• Any pages that might be pertinent to cataloging the item, such as annotations if your library makes note of these, or gift inscriptions. 
  • Depending on what your process for delivering surrogates will be, it can be helpful to take a blank photo between items. This helps indicate to a cataloger very clearly that they’ve seen all of the relevant images for a given item and will help them not confuse photos that are intended for a different book. This becomes especially important when you photograph multi-volume sets, in which case the blank photo is taken after all books in the multi-volume set have been photographed.

Manual notation of extent: Taking a photo of the last numbered page can work, but it may be clearer for the end cataloger if you write out the extent instead. At Backstage, we sometimes report an extent statement to our contract catalogs by writing the pagination statement and size of the book in centimeters on a white board that we then photograph. Other times, we’ve scanned materials and updated an inventory spreadsheet of titles with their accompanying extent statements. Writing out the extent is helpful particularly when pagination is “3, 5, 56 pages, 6 pages of plates” rather than a simple-to-photograph “200 pages.”

Index, Bibliographical references, and appendices: Not every library is concerned with including these elements in their records, or you may prefer to record these as well as the range of pages upon which they are applicable. If your library is one of the latter, then consider manual notation as explained in the paragraph above.  

Customize your surrogacy documentation to align with your library’s cataloging expectations. Once you start testing the workflow, you’ll likely notice what the easiest and fastest way is for collecting the information required. At Backstage, we typically work from cover to back, with the final image being a note on extent and other special notes that need to be made, and lastly, a blank photo to indicate the item has been fully represented.

How should I scan?

Something as simple as your smart phone or as complex as a self-service digitization kiosk can do the job well depending on what you have available to you. Some libraries like to take photocopies of books and send those physical surrogates to Backstage for cataloging. A downside to flatbed scanners is frequently the quality of the print version and the difficulty of getting a clear photo of text in gutters. While the quality of the scan hardly needs to adhere to FADGI guidelines and can be off-kilter or lower resolution, you do need to make sure text is readable and that the content is clear.

At Backstage, we have the most luck (and the fastest processing) with a hand-held digital camera, a book cradle, and photographing in a room with plenty of natural light. Copy stands are good investments towards keeping photographs steady and reducing the time spent picking up and putting down the camera to flip pages. Copy-stands can also take some of the strain off of the photographer’s back and legs.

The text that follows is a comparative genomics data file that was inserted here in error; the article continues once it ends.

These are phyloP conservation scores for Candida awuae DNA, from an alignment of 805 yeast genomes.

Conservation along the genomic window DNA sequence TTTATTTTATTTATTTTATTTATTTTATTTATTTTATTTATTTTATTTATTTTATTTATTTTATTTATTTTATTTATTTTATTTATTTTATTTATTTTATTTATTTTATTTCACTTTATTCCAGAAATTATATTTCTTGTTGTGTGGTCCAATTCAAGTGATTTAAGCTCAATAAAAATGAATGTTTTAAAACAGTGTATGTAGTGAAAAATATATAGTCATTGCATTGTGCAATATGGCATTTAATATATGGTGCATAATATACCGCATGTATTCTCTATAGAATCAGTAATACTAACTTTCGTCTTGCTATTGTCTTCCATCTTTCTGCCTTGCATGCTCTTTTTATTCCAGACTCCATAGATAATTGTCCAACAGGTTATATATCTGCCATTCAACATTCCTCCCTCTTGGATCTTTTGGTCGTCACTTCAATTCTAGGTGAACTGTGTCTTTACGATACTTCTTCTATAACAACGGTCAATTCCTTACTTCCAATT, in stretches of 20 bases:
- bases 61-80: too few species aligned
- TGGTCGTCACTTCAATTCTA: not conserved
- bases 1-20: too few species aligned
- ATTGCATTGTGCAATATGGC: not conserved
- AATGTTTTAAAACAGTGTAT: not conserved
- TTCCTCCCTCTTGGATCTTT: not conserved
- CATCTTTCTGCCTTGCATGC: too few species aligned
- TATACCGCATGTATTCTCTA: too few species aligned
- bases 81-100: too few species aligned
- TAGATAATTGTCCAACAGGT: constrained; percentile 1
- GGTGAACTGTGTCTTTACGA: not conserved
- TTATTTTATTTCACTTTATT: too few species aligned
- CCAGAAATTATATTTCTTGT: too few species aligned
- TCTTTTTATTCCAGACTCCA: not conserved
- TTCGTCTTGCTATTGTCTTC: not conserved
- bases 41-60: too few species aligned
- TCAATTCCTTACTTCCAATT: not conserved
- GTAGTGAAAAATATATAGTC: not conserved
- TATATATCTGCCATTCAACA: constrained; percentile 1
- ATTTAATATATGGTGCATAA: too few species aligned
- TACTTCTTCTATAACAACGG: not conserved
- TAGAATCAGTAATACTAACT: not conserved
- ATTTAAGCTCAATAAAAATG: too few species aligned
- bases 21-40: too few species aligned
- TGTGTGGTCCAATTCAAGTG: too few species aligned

When photographing free-handed, stand away from the page so that relevant text can be captured at its maximum resolution and try to keep the camera parallel to the page for a straight-on perspective. To keep the photos file sizes from being massive, experiment with different resolution settings on your camera. What’s the minimum resolution needed to keep text readable?

Once the process has been established, tested, and after someone has had experience with the workflow, it will be easy to get the photos you need from, say, a single monographic title in just 60 seconds.

How do I get the files to the cataloger that needs them?

If you’ve created photocopies: Staple all of the relevant pages of a given item together making sure that any additional information required for cataloging, such as a printout of the existing item record for the material or a separate list of extents for the photocopied collection, is included. These can then be mailed or handed off to a cataloger.

If you’ve taken photos: You will have a neatly-numbered memory card of files to work with. As long as you’ve been able to photograph consistently, and especially if you’ve taken blank photos between books, then a cataloger should be able to receive the memory card itself or the files therein on a cloud storage service and work from there. This would save the most time. However, you can also make PDFs of each item’s scans, or separate out the photos into separate folders on a drive for added clarity. If you have multiple off-site catalogers working from a single drive, consider implementing a shared document or spreadsheet where catalogers can “sign out” folders to work on.

Takeaways regarding creating digital surrogates?

Despite the gains of creating cataloging surrogates, the time involved does need to be considered. If a staff member is working at a good rate to photograph or scan materials, it should take about an hour to get through 45-60 books.

What are the trade-offs? If your library has a lot of volunteers or the time here and there to support scanning materials for offsite or fragile-materials cataloging, then you will end up saving the time that shipping normally takes (perhaps a week or more), and you will also save on shipping costs. There is likely a happy medium for your library between time and expense, and each library will have a different bandwidth for this process. Your top priority may be ensuring the safety of your collection by keeping it in-house – in which case, creating surrogates is a great idea for your next out-sourced cataloging project.

Contact Us

Do you have a special collection you need cataloged, but you haven’t felt comfortable about shipping the materials? Whether it’s coming onsite to catalog/create cataloging surrogates, or receiving the scans your team process themselves, we’re able to help. To learn more about where Backstage can fit into your project, you can call us at 1.800.288.1265, send us an email at moc.wlsb@ofni, or fill out our Contact Us form.